Individuals receiving home health services stand to experience better outcomes if cared for by the same aide day in and day out, according to a recent study by SAGE Publications.
Patients who see the same home health aide across a series of visits have a higher likelihood of improving in various activities of daily living (ADLs) compared to patients whose care is provided by multiple aides, according to the study Continuity in the Provider of Home Health Aide Services and the Likelihood of Patient Improvement in Activities of Daily Living.
Based on cases from the Visiting Nurse Service of New York (VNSNY)—a large, urban, non-profit Medicare certified home health agency—the study found that individuals who were cared for continuously by the same aide had a 93% chance of improving their ADLs.
Those who experienced low-continuity of care—meaning care was spread out among various aides over the course of a home health service period—were approximately 14%-15% less likely to improve their ADLs between home health admission and discharge than individuals who were always visited by the same aide.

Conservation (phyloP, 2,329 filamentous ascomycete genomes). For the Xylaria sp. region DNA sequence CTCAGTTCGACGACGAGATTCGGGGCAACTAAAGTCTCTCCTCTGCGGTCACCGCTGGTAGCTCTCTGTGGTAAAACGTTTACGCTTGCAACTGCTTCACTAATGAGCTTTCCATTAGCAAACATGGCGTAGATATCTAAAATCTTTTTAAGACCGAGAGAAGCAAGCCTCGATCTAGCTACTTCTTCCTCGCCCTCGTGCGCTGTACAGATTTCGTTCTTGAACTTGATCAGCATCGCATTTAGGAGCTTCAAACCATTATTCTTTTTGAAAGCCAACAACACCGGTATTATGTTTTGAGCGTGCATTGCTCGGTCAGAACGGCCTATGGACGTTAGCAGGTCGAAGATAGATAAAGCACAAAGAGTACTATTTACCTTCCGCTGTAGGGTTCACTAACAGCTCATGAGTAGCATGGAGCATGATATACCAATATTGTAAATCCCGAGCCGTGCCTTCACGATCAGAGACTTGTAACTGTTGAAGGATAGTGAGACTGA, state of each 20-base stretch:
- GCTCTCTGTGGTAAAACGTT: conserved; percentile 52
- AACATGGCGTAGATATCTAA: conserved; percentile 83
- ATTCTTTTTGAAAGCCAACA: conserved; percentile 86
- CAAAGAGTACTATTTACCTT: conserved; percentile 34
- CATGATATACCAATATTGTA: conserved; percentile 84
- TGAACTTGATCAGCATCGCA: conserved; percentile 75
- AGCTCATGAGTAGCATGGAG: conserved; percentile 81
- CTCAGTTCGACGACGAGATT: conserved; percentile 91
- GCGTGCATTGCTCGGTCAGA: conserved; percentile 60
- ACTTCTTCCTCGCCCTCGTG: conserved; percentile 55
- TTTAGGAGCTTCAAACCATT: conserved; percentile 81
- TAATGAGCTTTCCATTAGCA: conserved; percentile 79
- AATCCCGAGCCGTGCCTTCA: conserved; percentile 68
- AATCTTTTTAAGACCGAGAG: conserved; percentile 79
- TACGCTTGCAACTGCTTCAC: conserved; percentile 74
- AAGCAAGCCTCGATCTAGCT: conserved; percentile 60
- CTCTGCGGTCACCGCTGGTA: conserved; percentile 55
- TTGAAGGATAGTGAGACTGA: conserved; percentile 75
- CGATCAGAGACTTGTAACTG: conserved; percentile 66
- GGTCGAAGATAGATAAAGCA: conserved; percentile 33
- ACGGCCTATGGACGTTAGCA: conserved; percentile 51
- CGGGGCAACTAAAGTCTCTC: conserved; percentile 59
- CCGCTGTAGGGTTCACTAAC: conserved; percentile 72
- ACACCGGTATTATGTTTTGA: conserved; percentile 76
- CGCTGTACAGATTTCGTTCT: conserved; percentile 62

Also of note in the report, cases where patients had moderate-continuity did not significantly differ from higher continuity cases in their likelihood of ADL improvement.
Although a majority of cases in the study’s population improved in the number and severity of ADLs between admission and discharge, researchers note that the odds of improvement among cases with high continuity are greater than those for low continuity.
“Ideally, patients should receive services from a single aide over the entire period of home care,” writes the study’s lead author David Russell, Ph.D, Center for Home Care Policy & Research at VNSNY. “However, a number of staffing constraints and operational obstacles often present a challenge to achieving this goal.”
Home health agencies often provide around-the-clock care and have several staff to cover different shifts, but sometimes these staff members carry multiple case loads and have limited time for care planning, monitoring and review, says Russell.
One strategy to combat this, according to the report, could be to use primary provider teams in conjunction with backup provider teams to limit the number of aides who visit a patient.
A second strategy the study proposes is to focus on reducing the number of cases with low levels of continuity, and work to improve this group to a more moderate level.
Although the study was based on one non-profit Medicare-certified home health agency, the findings build upon extensive research that suggests a continuity in the relationship between a patient and his or her caregiver increases the odds of positive patient outcomes.
Written by Jason Oliva